Relief Guide recommends Lending Tree for ethical & responsible
mortgage and refinance lending
When you apply
for a home mortgage, you may think that the lender will hold and
service your loan until you pay it off or you sell your house.
That's often not the case. In today's market, loans and the rights
to service them often are bought and sold.
A home may
be one of the most expensive purchases you ever make, so it's
important to know who is handling your payments and that your
mortgage account is properly credited. The Federal Trade Commission
(FTC) wants you to know what a mortgage servicer does and what
your rights are.
Servicers: Their Responsibilities to You
servicer is responsible for collecting your monthly loan payments
and crediting your account. A servicer also handles your escrow
account, if you have one.
account is a fund held by your servicer into which you pay money
to cover charges like property taxes and homeowners insurance.
The escrow payments typically are included as part of your monthly
mortgage payments. The servicer pays your taxes and insurance
as they become due during the year. If you do not have an escrow
account, you are responsible for paying your taxes and insurance
and budgeting accordingly.
The Real Estate
Settlement Procedures Act (RESPA), enforced by the Department
of Housing and Urban Development, is the major law covering escrow
accounts. If your mortgage servicer administers an escrow account
for you, the servicer is generally required to make escrow payments
for taxes, insurance, and any other charges in a timely manner.
Within 45 days of establishing the account, the servicer must
give you a statement that clearly itemizes the estimated taxes,
insurance premiums, and other anticipated charges to be paid over
the next 12 months, and the expected dates and totals of those
the mortgage servicer also is required to give you a free annual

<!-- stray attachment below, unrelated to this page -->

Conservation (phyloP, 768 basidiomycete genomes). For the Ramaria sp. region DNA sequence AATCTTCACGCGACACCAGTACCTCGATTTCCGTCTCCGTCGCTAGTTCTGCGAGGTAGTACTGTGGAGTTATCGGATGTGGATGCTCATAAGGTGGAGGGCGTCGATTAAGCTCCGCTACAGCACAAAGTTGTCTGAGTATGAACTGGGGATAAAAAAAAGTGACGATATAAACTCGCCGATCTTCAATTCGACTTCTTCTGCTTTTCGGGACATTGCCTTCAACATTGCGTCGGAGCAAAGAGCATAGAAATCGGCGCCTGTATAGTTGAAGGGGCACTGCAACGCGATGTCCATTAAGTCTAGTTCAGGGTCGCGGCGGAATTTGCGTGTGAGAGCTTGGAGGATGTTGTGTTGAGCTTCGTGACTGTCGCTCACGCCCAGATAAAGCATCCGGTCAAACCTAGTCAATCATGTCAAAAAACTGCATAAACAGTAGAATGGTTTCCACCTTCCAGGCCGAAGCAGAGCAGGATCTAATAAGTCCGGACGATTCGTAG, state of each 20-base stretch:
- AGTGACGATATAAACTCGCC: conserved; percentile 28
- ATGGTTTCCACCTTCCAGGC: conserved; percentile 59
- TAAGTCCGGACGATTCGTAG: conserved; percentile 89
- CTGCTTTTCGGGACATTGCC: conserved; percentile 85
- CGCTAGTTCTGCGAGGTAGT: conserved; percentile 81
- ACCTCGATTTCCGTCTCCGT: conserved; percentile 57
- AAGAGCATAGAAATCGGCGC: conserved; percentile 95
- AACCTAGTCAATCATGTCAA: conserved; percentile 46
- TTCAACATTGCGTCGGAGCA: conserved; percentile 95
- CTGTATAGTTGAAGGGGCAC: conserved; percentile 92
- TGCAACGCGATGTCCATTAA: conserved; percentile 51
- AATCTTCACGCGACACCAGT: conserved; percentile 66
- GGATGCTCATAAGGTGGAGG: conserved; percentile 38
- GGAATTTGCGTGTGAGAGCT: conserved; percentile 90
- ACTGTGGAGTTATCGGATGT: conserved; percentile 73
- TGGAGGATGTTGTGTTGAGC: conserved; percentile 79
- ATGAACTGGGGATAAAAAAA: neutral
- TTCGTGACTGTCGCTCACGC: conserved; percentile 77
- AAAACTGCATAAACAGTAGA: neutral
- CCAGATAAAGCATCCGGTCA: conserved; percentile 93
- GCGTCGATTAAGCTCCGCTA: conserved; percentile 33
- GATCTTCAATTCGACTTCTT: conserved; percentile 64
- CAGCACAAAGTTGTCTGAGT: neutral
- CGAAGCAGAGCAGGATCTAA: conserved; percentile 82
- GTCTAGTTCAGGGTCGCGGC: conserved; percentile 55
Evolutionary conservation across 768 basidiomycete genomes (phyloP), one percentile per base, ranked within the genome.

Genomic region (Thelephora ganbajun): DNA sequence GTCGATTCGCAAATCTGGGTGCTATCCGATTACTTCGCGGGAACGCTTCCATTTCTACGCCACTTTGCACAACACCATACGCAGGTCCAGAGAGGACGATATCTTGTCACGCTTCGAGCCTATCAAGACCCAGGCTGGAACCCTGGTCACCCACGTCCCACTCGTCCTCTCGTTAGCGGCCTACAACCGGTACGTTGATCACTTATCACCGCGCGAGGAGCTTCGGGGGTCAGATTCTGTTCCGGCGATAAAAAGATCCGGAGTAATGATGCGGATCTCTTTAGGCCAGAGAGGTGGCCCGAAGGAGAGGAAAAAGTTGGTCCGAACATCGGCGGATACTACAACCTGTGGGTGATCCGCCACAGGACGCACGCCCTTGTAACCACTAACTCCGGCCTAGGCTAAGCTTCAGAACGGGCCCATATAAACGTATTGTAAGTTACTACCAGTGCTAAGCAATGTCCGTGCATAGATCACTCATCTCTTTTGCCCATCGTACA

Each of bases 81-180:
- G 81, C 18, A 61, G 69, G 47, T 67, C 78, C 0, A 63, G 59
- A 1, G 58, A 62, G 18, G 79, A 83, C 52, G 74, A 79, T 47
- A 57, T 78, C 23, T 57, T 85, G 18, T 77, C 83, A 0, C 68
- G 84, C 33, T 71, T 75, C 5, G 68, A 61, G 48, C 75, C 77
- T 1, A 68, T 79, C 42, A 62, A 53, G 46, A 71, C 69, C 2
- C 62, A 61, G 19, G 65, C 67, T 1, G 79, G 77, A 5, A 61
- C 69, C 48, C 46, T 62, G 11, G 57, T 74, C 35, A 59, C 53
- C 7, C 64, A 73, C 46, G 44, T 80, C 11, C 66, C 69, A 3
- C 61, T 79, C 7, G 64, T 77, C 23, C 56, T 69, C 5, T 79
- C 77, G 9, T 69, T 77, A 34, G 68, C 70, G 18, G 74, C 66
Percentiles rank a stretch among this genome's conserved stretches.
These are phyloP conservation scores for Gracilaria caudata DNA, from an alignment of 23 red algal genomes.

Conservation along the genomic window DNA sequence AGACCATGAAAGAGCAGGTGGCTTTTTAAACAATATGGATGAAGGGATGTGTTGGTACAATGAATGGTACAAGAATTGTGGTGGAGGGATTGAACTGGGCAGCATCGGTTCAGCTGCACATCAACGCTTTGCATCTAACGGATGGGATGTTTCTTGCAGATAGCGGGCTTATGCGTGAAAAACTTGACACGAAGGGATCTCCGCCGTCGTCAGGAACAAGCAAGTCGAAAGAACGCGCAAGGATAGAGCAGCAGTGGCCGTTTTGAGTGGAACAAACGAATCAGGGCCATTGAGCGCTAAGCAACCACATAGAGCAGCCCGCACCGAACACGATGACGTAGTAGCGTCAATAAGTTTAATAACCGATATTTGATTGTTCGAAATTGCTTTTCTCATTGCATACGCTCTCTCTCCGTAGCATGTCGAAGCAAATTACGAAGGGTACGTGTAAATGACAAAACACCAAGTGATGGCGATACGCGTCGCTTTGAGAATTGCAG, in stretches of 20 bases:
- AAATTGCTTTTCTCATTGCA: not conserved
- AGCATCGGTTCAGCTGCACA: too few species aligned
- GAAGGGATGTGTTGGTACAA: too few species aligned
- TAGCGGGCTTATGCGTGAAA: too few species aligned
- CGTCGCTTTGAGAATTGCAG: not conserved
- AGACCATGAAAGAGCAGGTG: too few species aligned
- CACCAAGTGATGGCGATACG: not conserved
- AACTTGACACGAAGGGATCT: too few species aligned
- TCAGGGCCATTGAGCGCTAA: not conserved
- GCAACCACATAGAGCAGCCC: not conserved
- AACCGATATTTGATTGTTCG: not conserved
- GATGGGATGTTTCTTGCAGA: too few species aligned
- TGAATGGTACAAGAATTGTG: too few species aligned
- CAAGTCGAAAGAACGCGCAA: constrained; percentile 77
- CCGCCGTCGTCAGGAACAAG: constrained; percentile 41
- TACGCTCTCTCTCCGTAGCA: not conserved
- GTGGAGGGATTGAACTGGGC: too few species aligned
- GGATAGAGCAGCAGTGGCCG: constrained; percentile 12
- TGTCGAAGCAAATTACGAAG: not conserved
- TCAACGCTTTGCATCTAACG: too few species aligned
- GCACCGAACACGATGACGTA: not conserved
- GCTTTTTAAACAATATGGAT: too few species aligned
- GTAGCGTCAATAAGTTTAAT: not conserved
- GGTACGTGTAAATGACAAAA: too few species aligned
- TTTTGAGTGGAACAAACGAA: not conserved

statement that details the activity of your escrow account. This
statement shows your account balance and reflects payments for
your property taxes, homeowners insurance, and other charges.
loan is about to be sold, you generally get two notices: one from
your current mortgage servicer; the other from the new servicer.
Usually, your current servicer must notify you at least 15 days
before the effective date of the transfer, unless you received
a written transfer notice at settlement. The effective date is
when the first mortgage payment is due at the new servicer's address.
The new servicer must notify you within 15 days after the transfer
notices must include:
- the name
and address of the new servicer.
- the date
the current servicer will stop accepting your mortgage payments.
- the date
the new servicer will begin accepting your mortgage payments.
or collect-call telephone numbers, for the current and new mortgage
servicer, for information about the transfer.
you can continue any optional insurance, such as credit life
or disability insurance; what action, if any, you must take
to maintain coverage; and whether the insurance terms will change.
- a statement
that the transfer will not affect any terms or conditions of
your mortgage, except those directly related to the servicing
of the loan. For example, if your contract says you were allowed
to pay property taxes and insurance premiums on your own, the
new servicer cannot demand that you establish an escrow account.
- There is
a 60-day grace period after the transfer: during this time you
cannot be charged a late fee if you mistakenly send your mortgage
payment to the old servicer. In addition, the fact that your